Happy Canada Day! I’m behind on everything, as you might imagine.
I’m attempting to be less behind on some of these reviews (again). I’ve yet to start going through the material I picked up at the most recent ottawa small press book fair, but hope to be getting into that soon. Otherwise, are you checking out the activity on some of my other blogs, whether the ottawa poetry newsletter, above/ground press, Chaudiere Books or the “Tuesday poem” series over at the dusie blog?
I think we’re going somewhere for brunch today. Not sure yet. Maybe something else as well.
It only takes us an hour, these days, to leave the house at all…
Brooklyn NY: I’m quite taken by New York City poet and doctor Jennifer Stella’s debut poetry collection, Your lapidarium feels wrought. (Ugly Duckling Presse, 2016), a small suite of erasure poems, all of which share the same title. Who is this Jennifer Stella? Her line and breath breaks are stunning, staggering and staccato-precise. I want more.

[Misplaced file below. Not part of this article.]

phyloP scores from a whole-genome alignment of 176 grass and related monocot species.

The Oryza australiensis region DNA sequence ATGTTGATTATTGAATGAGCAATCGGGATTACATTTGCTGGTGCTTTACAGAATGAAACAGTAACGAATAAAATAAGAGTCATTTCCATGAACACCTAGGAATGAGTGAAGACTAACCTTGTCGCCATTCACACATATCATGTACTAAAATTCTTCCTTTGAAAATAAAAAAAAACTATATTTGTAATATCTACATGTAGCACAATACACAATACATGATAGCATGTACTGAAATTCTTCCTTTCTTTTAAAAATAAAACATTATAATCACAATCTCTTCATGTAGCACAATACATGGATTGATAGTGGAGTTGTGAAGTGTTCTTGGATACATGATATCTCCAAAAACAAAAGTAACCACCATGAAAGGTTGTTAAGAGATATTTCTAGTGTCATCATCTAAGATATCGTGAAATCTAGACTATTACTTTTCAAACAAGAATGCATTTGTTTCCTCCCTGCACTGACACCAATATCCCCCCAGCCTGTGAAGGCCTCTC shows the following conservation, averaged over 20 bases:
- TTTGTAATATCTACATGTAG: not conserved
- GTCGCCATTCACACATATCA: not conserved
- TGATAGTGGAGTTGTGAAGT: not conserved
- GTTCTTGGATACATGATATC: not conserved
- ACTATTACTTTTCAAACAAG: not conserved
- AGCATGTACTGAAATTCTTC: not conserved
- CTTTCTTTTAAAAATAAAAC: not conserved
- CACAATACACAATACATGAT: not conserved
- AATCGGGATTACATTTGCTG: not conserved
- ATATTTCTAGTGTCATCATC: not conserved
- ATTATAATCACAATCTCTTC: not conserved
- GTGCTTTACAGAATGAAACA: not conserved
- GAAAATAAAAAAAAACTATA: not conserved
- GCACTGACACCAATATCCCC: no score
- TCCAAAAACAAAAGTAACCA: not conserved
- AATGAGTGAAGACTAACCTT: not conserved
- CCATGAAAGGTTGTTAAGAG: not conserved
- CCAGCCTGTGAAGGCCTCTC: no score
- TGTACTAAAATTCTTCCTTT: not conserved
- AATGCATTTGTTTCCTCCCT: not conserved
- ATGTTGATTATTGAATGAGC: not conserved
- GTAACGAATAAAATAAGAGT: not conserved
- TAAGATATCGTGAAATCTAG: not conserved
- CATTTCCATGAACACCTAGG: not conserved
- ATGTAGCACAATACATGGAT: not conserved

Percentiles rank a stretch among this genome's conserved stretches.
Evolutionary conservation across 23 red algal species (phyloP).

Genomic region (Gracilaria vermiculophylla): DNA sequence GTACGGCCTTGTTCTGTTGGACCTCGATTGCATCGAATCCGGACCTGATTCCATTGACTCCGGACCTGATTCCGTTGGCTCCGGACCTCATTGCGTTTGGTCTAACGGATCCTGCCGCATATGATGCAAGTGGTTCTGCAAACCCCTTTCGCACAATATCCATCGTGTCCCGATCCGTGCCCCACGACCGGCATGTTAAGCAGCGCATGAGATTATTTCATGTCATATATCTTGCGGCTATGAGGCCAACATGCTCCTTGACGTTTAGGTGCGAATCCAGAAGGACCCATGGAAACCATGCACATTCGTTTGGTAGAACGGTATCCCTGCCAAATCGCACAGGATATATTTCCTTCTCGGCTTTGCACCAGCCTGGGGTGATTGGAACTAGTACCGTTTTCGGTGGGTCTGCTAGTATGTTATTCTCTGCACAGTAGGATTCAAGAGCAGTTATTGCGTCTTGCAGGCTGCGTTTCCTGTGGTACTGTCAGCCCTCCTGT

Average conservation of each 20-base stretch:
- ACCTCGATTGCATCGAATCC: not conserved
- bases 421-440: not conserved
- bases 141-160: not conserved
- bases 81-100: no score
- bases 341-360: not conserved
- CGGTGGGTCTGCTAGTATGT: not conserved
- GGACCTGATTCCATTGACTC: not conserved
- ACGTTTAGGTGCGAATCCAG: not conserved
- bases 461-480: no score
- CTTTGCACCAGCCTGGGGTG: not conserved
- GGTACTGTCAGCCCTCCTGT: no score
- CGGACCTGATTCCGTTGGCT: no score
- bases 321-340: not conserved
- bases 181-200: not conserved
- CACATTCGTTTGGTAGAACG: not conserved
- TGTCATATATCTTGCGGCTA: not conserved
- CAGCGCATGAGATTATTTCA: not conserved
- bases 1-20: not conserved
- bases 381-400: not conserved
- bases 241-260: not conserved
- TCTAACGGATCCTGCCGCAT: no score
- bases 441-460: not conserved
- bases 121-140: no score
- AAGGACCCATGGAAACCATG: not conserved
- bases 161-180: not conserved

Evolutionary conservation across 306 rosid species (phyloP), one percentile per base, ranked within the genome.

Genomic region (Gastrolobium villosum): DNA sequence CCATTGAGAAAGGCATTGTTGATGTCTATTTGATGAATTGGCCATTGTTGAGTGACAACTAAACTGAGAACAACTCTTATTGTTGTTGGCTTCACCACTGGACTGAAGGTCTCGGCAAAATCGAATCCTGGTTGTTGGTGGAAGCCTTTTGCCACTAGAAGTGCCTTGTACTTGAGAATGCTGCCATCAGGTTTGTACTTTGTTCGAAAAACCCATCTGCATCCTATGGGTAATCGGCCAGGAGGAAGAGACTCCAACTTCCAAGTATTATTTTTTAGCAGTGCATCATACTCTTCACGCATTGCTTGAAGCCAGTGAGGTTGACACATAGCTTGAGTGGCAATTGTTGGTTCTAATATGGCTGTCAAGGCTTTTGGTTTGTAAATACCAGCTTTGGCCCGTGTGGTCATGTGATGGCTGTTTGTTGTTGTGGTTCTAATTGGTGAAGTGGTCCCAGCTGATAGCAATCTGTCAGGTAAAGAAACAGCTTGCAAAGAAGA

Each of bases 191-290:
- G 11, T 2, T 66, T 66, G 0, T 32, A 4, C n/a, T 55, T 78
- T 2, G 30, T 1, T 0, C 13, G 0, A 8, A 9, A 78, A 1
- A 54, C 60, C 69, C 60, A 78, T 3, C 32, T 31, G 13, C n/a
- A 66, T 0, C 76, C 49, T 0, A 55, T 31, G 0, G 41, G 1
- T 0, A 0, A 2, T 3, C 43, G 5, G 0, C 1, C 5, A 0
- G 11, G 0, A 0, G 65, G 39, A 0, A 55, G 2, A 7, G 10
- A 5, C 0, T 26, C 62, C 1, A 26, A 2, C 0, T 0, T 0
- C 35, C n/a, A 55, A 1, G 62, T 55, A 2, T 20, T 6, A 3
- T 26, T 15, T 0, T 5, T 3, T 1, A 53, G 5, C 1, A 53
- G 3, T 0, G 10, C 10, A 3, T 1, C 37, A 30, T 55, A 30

Your lapidarium feels wrought
After bus to plane to train to
sweeping dictates horse-like
machines. It’s much colder
in Colorado. Typhoons
are only signs, but curbs
are hydrant glass. Once
I am driving, I
drive. The Pacific
is far from
momentum, my Pacific is so
Philadelphia PA: I like the twenty-six poems that make up Laura Theobald’s odd edna poems, produced (undated) in an edition of one hundred copies by Gina Myers’ Lame House Press.
edna read a book by mark twain. “i will never be a book,” she said.
edna looked in the mirror. all twelve of her eyes blinked.
The poems, titled via Roman numerals, exist as self-contained moments that, as they progress, give a sense of movement, almost as a flip-book constructed out of poems (instead of images).
edna couldn’t decide whether to be a princess or a scoundrel. “if i was a scoundrel,” edna thought, “i could ride a raft downriver. if i was a princess, ii could ride the back of a horse.”
“i wish i was the elephant man,” she said.
edna rode a raft down the river in her mind for 15 yrs. it was a lot like driving.
when edna woke there was nothing left. her sheets were blue like a river and she thanked god. “god,” she said. “for the sheets.” there were screams coming from all around her but she didn’t know why.